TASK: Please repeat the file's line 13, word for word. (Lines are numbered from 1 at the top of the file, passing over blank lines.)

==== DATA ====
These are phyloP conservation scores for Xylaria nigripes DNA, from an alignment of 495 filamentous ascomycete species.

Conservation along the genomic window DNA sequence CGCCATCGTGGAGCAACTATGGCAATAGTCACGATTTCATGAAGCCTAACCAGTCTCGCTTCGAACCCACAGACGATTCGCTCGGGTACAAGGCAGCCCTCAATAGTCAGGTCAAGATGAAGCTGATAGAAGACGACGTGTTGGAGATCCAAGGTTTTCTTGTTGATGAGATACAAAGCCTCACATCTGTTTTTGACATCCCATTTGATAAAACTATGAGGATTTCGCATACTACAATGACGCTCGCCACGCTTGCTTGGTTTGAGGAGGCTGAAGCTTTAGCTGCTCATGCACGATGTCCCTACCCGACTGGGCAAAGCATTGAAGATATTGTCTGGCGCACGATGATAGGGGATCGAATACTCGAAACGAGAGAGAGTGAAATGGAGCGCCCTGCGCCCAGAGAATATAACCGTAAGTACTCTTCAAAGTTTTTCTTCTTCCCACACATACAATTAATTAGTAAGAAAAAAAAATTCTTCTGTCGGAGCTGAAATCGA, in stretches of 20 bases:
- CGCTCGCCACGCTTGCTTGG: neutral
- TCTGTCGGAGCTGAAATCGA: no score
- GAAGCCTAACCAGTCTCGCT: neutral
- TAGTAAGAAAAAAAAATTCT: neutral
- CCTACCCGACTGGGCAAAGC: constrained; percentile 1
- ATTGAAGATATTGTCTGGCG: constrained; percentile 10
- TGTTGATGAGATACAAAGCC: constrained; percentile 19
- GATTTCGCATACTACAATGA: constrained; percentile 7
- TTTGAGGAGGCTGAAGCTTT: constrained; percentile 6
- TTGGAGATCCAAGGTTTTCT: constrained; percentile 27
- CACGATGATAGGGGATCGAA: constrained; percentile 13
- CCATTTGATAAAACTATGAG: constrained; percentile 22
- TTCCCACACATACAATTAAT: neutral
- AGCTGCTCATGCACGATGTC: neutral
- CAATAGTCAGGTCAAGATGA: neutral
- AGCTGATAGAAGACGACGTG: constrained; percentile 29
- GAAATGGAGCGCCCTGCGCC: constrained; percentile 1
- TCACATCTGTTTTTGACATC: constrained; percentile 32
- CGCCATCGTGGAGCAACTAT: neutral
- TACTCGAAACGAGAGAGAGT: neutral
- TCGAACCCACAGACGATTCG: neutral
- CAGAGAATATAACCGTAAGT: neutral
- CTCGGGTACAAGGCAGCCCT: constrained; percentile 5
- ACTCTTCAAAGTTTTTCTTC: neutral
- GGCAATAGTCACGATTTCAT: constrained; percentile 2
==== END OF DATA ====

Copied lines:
- CACGATGATAGGGGATCGAA: constrained; percentile 13